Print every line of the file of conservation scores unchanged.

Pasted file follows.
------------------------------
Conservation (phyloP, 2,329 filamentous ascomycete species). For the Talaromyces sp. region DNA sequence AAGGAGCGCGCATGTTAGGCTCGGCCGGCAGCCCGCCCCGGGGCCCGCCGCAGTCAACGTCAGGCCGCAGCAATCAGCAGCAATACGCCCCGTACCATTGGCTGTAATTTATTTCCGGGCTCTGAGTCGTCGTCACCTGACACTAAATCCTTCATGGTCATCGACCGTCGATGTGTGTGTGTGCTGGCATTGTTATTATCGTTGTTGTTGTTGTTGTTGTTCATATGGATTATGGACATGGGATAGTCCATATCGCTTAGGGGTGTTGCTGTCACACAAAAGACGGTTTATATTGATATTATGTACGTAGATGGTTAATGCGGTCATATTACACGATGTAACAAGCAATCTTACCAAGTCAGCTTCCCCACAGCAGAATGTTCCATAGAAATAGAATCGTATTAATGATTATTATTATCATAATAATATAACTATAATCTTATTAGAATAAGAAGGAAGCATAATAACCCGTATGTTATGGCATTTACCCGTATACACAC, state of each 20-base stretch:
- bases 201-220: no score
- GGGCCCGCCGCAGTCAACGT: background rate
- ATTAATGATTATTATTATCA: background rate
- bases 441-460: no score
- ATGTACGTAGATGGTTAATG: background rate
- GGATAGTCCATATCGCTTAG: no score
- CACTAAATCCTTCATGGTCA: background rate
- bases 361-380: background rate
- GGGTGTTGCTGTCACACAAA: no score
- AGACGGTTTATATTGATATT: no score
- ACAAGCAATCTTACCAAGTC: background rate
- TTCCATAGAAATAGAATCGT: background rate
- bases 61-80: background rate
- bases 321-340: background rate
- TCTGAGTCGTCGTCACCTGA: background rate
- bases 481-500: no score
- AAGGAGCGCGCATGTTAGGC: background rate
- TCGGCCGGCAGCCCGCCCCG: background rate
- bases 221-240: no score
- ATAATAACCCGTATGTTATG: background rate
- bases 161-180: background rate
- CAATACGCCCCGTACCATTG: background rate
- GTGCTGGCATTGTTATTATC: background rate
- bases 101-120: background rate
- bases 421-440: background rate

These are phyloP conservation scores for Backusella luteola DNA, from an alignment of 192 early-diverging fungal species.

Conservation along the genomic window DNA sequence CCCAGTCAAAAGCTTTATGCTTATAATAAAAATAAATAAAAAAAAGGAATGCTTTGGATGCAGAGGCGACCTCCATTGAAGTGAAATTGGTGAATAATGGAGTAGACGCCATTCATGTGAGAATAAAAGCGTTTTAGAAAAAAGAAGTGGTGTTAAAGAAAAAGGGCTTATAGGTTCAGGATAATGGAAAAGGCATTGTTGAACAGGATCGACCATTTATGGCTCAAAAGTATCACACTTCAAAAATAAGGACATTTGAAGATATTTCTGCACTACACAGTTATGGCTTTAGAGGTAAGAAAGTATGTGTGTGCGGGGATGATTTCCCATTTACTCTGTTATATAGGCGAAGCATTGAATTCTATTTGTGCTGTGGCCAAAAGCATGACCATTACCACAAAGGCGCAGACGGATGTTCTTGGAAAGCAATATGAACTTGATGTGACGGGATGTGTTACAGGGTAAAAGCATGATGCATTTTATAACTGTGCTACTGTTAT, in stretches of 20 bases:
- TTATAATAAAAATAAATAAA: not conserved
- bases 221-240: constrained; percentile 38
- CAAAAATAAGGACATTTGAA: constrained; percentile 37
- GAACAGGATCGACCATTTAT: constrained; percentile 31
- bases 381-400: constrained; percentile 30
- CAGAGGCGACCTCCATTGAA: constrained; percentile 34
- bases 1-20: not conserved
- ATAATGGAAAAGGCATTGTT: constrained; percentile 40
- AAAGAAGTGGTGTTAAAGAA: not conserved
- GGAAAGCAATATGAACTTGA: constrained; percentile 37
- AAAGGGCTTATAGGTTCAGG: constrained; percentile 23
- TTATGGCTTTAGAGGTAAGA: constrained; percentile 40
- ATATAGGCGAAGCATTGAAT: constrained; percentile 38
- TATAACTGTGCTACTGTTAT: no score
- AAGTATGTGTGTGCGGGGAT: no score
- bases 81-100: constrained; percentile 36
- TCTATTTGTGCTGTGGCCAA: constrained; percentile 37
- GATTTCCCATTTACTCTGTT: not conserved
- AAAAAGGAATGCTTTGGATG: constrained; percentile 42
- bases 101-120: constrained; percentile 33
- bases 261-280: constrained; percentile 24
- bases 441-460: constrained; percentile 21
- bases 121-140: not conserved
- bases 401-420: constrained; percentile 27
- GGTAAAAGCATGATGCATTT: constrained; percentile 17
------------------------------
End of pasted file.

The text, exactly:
Conservation (phyloP, 2,329 filamentous ascomycete species). For the Talaromyces sp. region DNA sequence AAGGAGCGCGCATGTTAGGCTCGGCCGGCAGCCCGCCCCGGGGCCCGCCGCAGTCAACGTCAGGCCGCAGCAATCAGCAGCAATACGCCCCGTACCATTGGCTGTAATTTATTTCCGGGCTCTGAGTCGTCGTCACCTGACACTAAATCCTTCATGGTCATCGACCGTCGATGTGTGTGTGTGCTGGCATTGTTATTATCGTTGTTGTTGTTGTTGTTGTTCATATGGATTATGGACATGGGATAGTCCATATCGCTTAGGGGTGTTGCTGTCACACAAAAGACGGTTTATATTGATATTATGTACGTAGATGGTTAATGCGGTCATATTACACGATGTAACAAGCAATCTTACCAAGTCAGCTTCCCCACAGCAGAATGTTCCATAGAAATAGAATCGTATTAATGATTATTATTATCATAATAATATAACTATAATCTTATTAGAATAAGAAGGAAGCATAATAACCCGTATGTTATGGCATTTACCCGTATACACAC, state of each 20-base stretch:
- bases 201-220: no score
- GGGCCCGCCGCAGTCAACGT: background rate
- ATTAATGATTATTATTATCA: background rate
- bases 441-460: no score
- ATGTACGTAGATGGTTAATG: background rate
- GGATAGTCCATATCGCTTAG: no score
- CACTAAATCCTTCATGGTCA: background rate
- bases 361-380: background rate
- GGGTGTTGCTGTCACACAAA: no score
- AGACGGTTTATATTGATATT: no score
- ACAAGCAATCTTACCAAGTC: background rate
- TTCCATAGAAATAGAATCGT: background rate
- bases 61-80: background rate
- bases 321-340: background rate
- TCTGAGTCGTCGTCACCTGA: background rate
- bases 481-500: no score
- AAGGAGCGCGCATGTTAGGC: background rate
- TCGGCCGGCAGCCCGCCCCG: background rate
- bases 221-240: no score
- ATAATAACCCGTATGTTATG: background rate
- bases 161-180: background rate
- CAATACGCCCCGTACCATTG: background rate
- GTGCTGGCATTGTTATTATC: background rate
- bases 101-120: background rate
- bases 421-440: background rate

These are phyloP conservation scores for Backusella luteola DNA, from an alignment of 192 early-diverging fungal species.

Conservation along the genomic window DNA sequence CCCAGTCAAAAGCTTTATGCTTATAATAAAAATAAATAAAAAAAAGGAATGCTTTGGATGCAGAGGCGACCTCCATTGAAGTGAAATTGGTGAATAATGGAGTAGACGCCATTCATGTGAGAATAAAAGCGTTTTAGAAAAAAGAAGTGGTGTTAAAGAAAAAGGGCTTATAGGTTCAGGATAATGGAAAAGGCATTGTTGAACAGGATCGACCATTTATGGCTCAAAAGTATCACACTTCAAAAATAAGGACATTTGAAGATATTTCTGCACTACACAGTTATGGCTTTAGAGGTAAGAAAGTATGTGTGTGCGGGGATGATTTCCCATTTACTCTGTTATATAGGCGAAGCATTGAATTCTATTTGTGCTGTGGCCAAAAGCATGACCATTACCACAAAGGCGCAGACGGATGTTCTTGGAAAGCAATATGAACTTGATGTGACGGGATGTGTTACAGGGTAAAAGCATGATGCATTTTATAACTGTGCTACTGTTAT, in stretches of 20 bases:
- TTATAATAAAAATAAATAAA: not conserved
- bases 221-240: constrained; percentile 38
- CAAAAATAAGGACATTTGAA: constrained; percentile 37
- GAACAGGATCGACCATTTAT: constrained; percentile 31
- bases 381-400: constrained; percentile 30
- CAGAGGCGACCTCCATTGAA: constrained; percentile 34
- bases 1-20: not conserved
- ATAATGGAAAAGGCATTGTT: constrained; percentile 40
- AAAGAAGTGGTGTTAAAGAA: not conserved
- GGAAAGCAATATGAACTTGA: constrained; percentile 37
- AAAGGGCTTATAGGTTCAGG: constrained; percentile 23
- TTATGGCTTTAGAGGTAAGA: constrained; percentile 40
- ATATAGGCGAAGCATTGAAT: constrained; percentile 38
- TATAACTGTGCTACTGTTAT: no score
- AAGTATGTGTGTGCGGGGAT: no score
- bases 81-100: constrained; percentile 36
- TCTATTTGTGCTGTGGCCAA: constrained; percentile 37
- GATTTCCCATTTACTCTGTT: not conserved
- AAAAAGGAATGCTTTGGATG: constrained; percentile 42
- bases 101-120: constrained; percentile 33
- bases 261-280: constrained; percentile 24
- bases 441-460: constrained; percentile 21
- bases 121-140: not conserved
- bases 401-420: constrained; percentile 27
- GGTAAAAGCATGATGCATTT: constrained; percentile 17